Asthma rates in children may finally be abating . . . somewhat
Asthma is by far the most common chronic lung problem in children, affecting nearly 10% of all children. It may even be the most common chronic health problem of any sort if you exclude obesity. What is it?
Here is a schematic drawing of what a normal lung looks like:
You can think of the lungs as being composed of two parts. The first is a system of conducting tubes that begin at the nose and mouth, move through the trachea (windpipe), split into ever smaller tubes, called bronchi, and end with tiny tubes called bronchioles. The job of this system is to get the air to the business portion of the lungs, which are the alveolar sacs. This second part of the lung brings the air right next to tiny blood vessels, or lung capillaries. Entering capillary blood is depleted in oxygen and loaded with carbon dioxide, one of the waste products of the body’s metabolism. What happens next is gas exchange: as the blood moves through the capillaries, oxygen from the air we breathe in goes into the blood, and carbon dioxide leaves the blood and goes into the air we breathe out. The newly recharged blood then leaves the lungs in an ever enlarging system of pulmonary veins and then goes out to the body.
The main problem in asthma is that the conducting airway system gets blocked in several ways, so the oxygen can’t get in and the carbon dioxide can’t leave. Although both are a problem in a severe asthma attack, getting the air out is usually a bigger issue than getting it in because it is easier for us to generate more force sucking in air than blowing it out. So the hallmark of asthma is not getting the air out — called air trapping. Why does this happen? There are two principal reasons: for one, the small airways, the bronchioles, constrict, get smaller; for another, the walls of the airways swell and the airways themselves fill with excess mucous, blocking air flow. Here’s another schematic drawing of what that looks like.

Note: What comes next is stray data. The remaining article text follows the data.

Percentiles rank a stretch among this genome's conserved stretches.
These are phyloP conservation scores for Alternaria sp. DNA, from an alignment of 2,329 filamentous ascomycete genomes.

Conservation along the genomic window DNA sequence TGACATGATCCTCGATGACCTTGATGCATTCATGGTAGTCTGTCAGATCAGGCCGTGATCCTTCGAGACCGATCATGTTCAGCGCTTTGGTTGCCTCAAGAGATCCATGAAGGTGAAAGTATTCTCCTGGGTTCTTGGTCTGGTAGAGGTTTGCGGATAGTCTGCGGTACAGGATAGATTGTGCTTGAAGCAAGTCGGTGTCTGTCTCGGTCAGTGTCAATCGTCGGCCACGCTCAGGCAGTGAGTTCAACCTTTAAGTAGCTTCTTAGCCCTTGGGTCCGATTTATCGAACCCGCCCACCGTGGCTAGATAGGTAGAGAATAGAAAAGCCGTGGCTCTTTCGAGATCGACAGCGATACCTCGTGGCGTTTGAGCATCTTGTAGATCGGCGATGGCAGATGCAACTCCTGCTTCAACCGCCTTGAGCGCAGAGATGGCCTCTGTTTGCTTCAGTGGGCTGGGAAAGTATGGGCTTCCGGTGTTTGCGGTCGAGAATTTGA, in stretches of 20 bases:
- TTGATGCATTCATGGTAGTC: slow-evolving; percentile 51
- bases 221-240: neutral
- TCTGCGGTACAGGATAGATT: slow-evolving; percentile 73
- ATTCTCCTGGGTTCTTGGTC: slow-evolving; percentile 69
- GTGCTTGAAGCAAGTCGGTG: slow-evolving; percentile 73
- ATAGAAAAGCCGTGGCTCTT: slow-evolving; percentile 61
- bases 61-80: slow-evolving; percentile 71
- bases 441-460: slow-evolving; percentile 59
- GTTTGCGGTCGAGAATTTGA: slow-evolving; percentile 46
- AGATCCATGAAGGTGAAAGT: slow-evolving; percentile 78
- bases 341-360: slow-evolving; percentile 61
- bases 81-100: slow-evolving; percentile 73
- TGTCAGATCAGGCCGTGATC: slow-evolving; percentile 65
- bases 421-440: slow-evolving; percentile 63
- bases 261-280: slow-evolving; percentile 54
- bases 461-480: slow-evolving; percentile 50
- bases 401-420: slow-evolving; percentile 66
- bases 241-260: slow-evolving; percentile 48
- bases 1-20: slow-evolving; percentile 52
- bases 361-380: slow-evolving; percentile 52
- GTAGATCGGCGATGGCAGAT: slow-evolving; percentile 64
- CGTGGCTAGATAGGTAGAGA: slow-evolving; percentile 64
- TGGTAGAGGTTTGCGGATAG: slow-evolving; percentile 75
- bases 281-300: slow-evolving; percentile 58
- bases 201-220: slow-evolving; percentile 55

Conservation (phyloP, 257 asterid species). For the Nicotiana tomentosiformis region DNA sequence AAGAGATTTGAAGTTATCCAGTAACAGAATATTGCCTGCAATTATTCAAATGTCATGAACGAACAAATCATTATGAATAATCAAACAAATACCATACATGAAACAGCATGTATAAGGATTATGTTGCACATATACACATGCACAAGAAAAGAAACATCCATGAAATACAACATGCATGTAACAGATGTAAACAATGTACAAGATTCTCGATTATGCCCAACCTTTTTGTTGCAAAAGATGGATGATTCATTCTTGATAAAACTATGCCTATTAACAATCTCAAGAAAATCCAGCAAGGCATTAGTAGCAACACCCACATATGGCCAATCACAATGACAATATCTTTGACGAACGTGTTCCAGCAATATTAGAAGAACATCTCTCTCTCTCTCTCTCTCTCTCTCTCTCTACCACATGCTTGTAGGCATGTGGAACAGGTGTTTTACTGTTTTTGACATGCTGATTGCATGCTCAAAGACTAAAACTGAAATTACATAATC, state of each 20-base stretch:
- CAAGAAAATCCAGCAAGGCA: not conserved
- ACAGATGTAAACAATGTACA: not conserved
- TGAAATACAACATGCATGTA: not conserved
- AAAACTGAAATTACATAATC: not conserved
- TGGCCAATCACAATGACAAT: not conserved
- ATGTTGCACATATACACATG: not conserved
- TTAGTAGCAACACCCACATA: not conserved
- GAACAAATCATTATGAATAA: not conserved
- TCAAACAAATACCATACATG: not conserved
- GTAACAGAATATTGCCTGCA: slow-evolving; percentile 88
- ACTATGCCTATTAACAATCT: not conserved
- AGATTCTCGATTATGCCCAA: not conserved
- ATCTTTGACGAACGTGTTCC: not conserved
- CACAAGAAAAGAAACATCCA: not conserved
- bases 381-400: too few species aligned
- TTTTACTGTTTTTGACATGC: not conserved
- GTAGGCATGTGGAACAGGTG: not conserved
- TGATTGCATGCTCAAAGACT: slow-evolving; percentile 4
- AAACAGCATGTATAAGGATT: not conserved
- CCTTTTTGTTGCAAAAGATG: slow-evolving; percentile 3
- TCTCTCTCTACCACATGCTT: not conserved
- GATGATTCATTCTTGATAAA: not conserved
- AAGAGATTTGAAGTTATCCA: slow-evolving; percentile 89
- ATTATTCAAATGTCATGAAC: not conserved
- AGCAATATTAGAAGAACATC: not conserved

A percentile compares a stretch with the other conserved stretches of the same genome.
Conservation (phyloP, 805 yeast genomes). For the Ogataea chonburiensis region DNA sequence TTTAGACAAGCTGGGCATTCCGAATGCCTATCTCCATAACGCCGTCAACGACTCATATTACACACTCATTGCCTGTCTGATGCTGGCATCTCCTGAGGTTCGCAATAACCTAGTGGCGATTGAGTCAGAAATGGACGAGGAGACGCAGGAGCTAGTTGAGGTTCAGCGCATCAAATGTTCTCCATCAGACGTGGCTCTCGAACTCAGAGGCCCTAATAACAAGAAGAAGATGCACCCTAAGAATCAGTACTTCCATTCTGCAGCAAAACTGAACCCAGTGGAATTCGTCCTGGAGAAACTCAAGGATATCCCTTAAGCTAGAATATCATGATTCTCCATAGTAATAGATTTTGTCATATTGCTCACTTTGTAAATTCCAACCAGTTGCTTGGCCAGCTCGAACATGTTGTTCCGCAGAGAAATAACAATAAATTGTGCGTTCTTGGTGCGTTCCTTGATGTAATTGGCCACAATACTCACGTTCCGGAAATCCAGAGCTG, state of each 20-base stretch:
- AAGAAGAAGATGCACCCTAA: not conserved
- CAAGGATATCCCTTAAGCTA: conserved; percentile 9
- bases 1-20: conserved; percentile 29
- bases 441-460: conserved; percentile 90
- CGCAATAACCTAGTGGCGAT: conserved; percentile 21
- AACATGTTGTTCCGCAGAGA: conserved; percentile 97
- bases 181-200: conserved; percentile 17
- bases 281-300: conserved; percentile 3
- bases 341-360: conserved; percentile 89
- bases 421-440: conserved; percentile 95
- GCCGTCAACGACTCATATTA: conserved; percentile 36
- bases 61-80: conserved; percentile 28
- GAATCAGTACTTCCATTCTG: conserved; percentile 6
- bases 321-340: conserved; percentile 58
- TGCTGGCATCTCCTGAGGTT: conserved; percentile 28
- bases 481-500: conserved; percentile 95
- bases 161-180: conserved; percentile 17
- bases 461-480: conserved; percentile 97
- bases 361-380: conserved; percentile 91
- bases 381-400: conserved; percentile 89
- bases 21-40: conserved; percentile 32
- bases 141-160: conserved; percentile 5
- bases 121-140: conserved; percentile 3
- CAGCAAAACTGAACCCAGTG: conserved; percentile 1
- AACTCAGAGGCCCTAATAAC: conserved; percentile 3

Thus during an asthma attack these things happen, all of which act together to narrow the airways and reduce air flow:
- The smooth muscle bands around the tiny airways tighten
- The linings of the airways get inflamed and swell
- The mucous glands in the airways release too much mucous, filling the airways
The medicines that we use to treat asthma work by reducing (or even preventing) one or more of these things.
Between 1980 and 1995 the prevalence of asthma in children doubled. Then from 1995 to 2010 the number continued to increase, but more slowly. Where are we now? A recent report in Pediatrics, the journal of the American Academy of Pediatrics, gives some answers. The authors looked at the time period from 2000-2013. They separated patients by gender, race, geographical location, and socioeconomic group.
The investigators found that across all groups asthma prevalence steadily increased from 2000-2009, although the rate of rise had slackened compared with the previous 2 decades. The year 2009 was the peak. After that there was a plateau, and since then the rates have actually fallen a bit for the total group. Among poor children, however, asthma rates have continued to rise steadily. This is concerning. The reasons for these changes in asthma prevalence are complex and experts think it is most likely an interplay of several things. If you are interested you can find more information in the article linked above. But it does appear that, on balance, the “asthma epidemic” is abating.